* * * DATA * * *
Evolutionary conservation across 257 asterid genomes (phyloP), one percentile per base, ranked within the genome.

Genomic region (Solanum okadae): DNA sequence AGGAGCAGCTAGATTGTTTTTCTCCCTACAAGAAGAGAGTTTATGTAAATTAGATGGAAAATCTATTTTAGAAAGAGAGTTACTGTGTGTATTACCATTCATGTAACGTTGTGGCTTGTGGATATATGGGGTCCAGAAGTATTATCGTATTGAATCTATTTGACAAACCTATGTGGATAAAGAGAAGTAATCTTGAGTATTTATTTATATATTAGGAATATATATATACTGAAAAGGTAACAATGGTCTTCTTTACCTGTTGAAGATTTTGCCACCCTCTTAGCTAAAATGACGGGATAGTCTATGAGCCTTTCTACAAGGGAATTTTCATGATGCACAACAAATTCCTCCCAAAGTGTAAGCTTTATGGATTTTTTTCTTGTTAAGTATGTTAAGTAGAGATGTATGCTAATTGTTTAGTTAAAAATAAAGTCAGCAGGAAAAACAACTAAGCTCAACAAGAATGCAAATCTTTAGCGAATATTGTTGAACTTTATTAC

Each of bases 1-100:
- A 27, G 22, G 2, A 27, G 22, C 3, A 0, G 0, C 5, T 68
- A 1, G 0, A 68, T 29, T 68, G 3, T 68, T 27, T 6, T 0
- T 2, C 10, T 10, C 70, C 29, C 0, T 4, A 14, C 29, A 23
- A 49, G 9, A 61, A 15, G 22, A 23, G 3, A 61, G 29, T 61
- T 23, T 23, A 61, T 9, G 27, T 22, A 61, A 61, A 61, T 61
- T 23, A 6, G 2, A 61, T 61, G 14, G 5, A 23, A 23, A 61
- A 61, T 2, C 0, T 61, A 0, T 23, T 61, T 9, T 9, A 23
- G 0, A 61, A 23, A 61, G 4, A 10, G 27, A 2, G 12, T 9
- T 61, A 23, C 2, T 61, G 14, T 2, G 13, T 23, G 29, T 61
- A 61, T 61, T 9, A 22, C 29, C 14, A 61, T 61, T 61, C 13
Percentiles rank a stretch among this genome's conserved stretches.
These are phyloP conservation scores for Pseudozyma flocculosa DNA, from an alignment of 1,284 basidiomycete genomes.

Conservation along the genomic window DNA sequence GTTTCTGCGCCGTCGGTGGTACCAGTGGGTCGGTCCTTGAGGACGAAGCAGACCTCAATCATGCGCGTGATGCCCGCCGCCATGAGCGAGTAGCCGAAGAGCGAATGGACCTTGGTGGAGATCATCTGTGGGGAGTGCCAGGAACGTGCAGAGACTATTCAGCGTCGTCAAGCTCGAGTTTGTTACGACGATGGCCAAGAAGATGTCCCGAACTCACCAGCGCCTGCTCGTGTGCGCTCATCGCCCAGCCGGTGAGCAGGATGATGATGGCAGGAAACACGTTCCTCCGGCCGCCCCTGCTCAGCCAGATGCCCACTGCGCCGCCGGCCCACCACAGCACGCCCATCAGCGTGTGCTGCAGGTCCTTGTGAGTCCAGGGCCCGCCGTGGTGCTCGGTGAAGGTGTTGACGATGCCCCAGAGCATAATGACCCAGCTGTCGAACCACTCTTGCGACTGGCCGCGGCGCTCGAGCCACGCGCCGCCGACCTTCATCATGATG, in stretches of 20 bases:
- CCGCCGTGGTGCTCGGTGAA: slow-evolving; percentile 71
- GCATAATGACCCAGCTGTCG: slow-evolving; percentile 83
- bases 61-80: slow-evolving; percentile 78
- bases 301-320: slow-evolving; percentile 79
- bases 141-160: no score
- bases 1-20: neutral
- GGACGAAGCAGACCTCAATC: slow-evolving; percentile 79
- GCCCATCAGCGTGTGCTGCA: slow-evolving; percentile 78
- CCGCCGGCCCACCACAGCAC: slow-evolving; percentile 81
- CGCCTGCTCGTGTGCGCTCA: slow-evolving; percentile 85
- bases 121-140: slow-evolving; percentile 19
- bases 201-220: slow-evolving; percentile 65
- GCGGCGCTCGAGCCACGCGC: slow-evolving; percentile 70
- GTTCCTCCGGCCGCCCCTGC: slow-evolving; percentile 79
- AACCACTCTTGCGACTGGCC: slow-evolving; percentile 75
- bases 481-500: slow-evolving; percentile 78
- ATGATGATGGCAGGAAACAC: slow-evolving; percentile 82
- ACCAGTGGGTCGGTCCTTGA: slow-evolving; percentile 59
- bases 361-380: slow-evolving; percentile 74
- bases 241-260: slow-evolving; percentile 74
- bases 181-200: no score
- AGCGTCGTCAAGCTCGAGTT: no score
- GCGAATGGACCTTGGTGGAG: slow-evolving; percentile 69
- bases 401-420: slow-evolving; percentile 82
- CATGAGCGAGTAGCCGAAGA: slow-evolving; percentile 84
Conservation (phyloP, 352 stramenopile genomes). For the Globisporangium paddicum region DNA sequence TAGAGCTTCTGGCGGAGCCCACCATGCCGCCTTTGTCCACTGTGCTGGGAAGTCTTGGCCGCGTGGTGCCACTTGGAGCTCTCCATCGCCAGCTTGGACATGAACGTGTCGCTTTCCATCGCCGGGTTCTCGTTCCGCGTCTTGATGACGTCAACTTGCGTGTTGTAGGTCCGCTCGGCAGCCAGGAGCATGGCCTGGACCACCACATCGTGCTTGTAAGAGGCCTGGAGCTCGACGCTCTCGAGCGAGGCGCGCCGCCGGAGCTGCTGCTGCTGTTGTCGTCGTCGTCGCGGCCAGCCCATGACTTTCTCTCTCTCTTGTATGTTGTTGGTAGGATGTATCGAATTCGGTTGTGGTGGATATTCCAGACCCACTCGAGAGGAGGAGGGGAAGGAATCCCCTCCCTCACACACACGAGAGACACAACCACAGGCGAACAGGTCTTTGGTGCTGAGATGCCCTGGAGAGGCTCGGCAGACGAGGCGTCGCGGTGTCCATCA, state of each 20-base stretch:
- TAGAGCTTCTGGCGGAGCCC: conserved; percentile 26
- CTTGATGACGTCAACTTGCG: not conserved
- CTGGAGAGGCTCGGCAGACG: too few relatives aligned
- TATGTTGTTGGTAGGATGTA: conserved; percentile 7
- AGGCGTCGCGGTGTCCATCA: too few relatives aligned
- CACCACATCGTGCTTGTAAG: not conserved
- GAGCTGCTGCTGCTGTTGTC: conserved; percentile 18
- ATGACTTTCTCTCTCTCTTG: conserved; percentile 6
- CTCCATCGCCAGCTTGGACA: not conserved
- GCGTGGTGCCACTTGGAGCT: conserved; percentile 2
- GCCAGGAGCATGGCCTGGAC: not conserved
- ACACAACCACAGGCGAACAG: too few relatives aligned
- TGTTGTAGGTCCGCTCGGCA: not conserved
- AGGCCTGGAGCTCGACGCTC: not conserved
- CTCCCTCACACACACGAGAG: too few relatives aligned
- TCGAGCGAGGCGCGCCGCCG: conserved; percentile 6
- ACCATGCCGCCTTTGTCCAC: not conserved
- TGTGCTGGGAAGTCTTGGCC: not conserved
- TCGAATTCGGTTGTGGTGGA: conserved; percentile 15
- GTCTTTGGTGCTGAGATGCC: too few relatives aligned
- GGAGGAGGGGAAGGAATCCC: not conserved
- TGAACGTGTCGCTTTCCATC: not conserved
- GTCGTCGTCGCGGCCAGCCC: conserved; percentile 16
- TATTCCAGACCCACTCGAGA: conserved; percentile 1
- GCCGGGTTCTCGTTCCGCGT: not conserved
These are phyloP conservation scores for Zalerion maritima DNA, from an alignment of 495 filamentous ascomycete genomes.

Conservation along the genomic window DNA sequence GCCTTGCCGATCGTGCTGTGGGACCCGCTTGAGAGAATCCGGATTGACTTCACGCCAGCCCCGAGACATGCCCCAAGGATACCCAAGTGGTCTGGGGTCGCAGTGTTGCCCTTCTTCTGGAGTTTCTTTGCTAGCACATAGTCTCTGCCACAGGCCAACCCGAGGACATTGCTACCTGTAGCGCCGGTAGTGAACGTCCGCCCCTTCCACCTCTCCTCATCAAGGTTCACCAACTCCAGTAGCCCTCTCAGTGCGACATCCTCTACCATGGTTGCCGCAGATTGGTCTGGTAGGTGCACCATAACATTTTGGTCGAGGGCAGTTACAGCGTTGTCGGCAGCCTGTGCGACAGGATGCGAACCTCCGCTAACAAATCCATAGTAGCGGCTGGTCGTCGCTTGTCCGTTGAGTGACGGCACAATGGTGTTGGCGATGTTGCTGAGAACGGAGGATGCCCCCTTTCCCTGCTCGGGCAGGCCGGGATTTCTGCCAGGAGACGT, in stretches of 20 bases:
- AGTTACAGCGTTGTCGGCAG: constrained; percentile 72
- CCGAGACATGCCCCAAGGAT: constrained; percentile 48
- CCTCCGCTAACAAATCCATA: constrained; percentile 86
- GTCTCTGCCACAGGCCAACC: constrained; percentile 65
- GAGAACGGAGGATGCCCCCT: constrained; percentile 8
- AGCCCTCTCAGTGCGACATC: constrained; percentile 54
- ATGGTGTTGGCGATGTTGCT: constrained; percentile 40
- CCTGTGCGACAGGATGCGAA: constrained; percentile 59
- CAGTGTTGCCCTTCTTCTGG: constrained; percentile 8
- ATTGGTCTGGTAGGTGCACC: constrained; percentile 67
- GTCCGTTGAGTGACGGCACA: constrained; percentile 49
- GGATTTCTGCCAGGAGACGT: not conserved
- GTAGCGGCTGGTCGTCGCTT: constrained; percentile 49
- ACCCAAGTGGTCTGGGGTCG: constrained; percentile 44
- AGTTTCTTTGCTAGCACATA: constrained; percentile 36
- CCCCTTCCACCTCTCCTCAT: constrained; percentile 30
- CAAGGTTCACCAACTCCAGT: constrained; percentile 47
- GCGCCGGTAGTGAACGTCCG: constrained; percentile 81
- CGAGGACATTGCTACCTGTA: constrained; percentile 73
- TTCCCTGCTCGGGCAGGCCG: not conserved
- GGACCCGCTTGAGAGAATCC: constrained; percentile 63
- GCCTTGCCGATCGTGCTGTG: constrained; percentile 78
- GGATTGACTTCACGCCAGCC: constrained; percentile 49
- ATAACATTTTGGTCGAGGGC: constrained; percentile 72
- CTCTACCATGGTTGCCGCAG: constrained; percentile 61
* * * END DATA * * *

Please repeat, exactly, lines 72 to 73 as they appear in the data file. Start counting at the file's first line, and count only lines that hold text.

- CCTCCGCTAACAAATCCATA: constrained; percentile 86
- GTCTCTGCCACAGGCCAACC: constrained; percentile 65